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Croatia: VAT

Alessandro PasutWith the accession to the EU, VAT on intra-community acquisitions is chargeable upon invoice issuance, or if invoice has not been issued, it should be charged no later than the 15th day of the month following the month in which the acquisition occurred.
The supply of goods to final customers within the EU will be taxable in Croatia, unless the value of the supply in question exceeds the distance selling threshold prescribed by the respective Member State. The proposed threshold for Croatia is HRK 270,000 (approximately EUR 35,700). The supply of land for construction will no longer be VAT exempt.
Invoices for the intra-community supply of goods should be issued no later than the 15th day of the month following the month in which the sale occurred. In case the supplier fails to issue the invoice in time, the acquirer is obliged to self-assess the VAT. Simplified invoice for the supply of goods and services not exceeding HRK 700 (approximately EUR 90) has been introduced. It will also be possible to issue collective invoices for several supplies made in the same month.

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Croatia: new tax law proves to be effective

Alessandro PasutNew tax law proves to be effective: the rigorous new measures implemented by the Croatian tax administration prove to be effective. In the tourism industry tax inspectors are implementing the new tax law aimed at controlling the grey economy by cracking down on businesses that avoided paying sales taxes. Several hotels, bars and restaurants were closed for some days due to financial irregularities. According to Finance Minister Slavko Linic the new measures adopted this year have been successful for the tax administration, bringing in much-needed revenues to the State, but the process known as “fiscalisation” is only beginning. In the six months since the start of the fiscalisation, the state recorded increased revenues of 1.73 billion euro against the same period last year, the tax administration reported.

The president of the Croatian Employers’ Association supports the finance ministry in the implementation of the new tax regulation. He said entrepreneurs who do not meet all the fiscal obligations constitute unfair competition to others.

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Croatia: Mercator has been sold to Croatian Agrokor Group

Slovenian retail chain Mercator has been sold to Croatian Agrokor Group, according to reports today by the Croatian media citing the announcement of the Slovenian news agency STA.

Trade consortium of majority shareholder of Mercator concluded the agreement with Agrokor Group to sell 53% of Mercator shares, priced at 86 euros per share. In recent weeks, there were increased pressures of certain political and other circles so that the contract wouldn’t be realized.
NLB (New Ljubljana Bank) as a bank, which is 100% owned by the Slovenian state has about 10% of Mercator shares.

Mercator and Agrokor confirmed today that all the conditions for the conclusion of the transaction were fulfilled so that the majority stake in Slovenia’s retail chain can be sold to the largest Croatian food Group. The agreed price per share is 86 euros, meaning that Agrokor for a majority stake in Mercator will have to pay 172 million euros. Agrokor will also make a capital increase in Mercator with 225 million euros, of which 200 million will go to pay off the debt, and 25 million for operating capital.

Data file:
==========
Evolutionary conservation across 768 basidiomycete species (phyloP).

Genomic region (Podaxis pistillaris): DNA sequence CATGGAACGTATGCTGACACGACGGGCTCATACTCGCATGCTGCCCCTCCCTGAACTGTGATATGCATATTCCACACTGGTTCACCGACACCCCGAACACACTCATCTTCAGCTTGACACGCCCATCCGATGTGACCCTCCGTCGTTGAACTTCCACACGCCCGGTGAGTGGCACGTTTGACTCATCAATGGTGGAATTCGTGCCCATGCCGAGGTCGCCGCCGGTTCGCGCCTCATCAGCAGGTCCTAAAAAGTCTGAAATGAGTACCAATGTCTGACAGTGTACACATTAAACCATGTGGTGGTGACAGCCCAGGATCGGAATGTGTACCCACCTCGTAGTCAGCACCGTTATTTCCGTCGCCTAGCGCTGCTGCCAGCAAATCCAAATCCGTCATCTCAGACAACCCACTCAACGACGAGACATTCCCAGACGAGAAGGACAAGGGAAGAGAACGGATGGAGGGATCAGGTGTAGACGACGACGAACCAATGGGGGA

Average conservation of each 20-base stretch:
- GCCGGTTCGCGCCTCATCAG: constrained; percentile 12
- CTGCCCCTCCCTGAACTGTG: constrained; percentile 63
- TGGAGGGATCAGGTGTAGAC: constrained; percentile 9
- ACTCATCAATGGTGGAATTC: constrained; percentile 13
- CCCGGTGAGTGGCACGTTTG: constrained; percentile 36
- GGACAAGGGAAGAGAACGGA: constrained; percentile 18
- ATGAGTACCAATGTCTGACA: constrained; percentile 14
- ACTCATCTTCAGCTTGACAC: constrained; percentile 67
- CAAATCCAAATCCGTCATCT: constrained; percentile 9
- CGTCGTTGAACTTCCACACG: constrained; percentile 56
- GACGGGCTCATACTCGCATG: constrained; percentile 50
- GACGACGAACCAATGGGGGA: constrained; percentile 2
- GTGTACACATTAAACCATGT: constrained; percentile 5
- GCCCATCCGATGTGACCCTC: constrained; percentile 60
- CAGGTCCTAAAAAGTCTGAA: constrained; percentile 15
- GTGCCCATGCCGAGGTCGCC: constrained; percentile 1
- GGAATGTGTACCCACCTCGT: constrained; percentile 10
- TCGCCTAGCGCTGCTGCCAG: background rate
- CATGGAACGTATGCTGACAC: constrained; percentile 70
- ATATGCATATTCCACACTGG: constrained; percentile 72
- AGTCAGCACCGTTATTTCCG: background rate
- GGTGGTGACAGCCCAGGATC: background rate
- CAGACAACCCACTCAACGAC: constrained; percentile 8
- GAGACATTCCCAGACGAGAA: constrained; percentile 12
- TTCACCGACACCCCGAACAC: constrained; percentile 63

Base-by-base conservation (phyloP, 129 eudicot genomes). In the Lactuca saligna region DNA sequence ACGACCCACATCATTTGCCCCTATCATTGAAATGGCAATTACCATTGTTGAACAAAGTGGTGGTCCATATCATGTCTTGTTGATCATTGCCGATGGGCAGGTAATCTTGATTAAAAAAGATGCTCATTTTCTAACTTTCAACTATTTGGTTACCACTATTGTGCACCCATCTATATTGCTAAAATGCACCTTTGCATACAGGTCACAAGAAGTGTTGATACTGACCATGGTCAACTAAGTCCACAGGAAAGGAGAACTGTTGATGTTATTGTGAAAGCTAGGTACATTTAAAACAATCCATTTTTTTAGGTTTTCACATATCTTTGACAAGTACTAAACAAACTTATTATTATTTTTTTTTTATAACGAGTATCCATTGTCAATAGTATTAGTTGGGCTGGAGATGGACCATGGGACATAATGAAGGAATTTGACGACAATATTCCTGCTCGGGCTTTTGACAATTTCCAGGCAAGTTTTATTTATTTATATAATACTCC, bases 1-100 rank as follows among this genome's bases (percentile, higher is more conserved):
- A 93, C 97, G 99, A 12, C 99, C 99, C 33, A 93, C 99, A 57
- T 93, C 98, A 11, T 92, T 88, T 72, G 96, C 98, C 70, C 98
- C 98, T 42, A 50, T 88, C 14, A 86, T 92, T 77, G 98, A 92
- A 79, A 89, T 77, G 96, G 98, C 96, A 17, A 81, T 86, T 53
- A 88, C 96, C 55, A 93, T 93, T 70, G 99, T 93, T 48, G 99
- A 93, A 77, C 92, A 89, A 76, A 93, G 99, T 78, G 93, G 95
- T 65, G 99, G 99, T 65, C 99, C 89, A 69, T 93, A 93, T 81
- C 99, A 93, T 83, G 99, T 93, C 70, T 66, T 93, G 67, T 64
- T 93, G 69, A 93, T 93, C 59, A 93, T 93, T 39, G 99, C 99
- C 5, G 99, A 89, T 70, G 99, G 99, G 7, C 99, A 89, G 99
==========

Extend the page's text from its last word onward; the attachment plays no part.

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Croatia: Electronic Submission of tax returns

As of 1 January 2012, the following taxpayers are obliged to file their tax returns and other reports electronically: medium and large sized entrepreneurs (according to the definition provided by the Accounting Law) and VAT taxpayers whose annual taxable deliveries of goods and services exceed of HRK 800,000 (domestic taxable deliveries and exports).

Employers or payers of salaries and pensions that have more than 100 employees, retirees and other persons to whom receipts are paid in accordance with the Personal Income Tax Law, are only obliged to electronically file monthly income declaration forms if not otherwise specified. Taxpayers not otherwise required to submit tax returns and other reports electronically may voluntarily register and use the electronic taxation service „ePorezna“, which brings a number of benefits.

Currently, electronic submission of the following tax returns and other reports are allowed: monthly and annual VAT returns; monthly reports on salaries and other income; annual corporate income tax return; annual calculation of the monument fee; annual calculation of the tourist fee; and insight into the Croatian Tax Administration’s records of the taxpayer.

The following tax returns and reports must be physically submitted on electronic media: annual information on salaries or pensions; annual report on allowances disbursed and the advance payments of withholding tax on other income, income from property rights, income from capital and income from insurance and annual information on personal income tax deductible insurance premiums and voluntary health insurance premiums.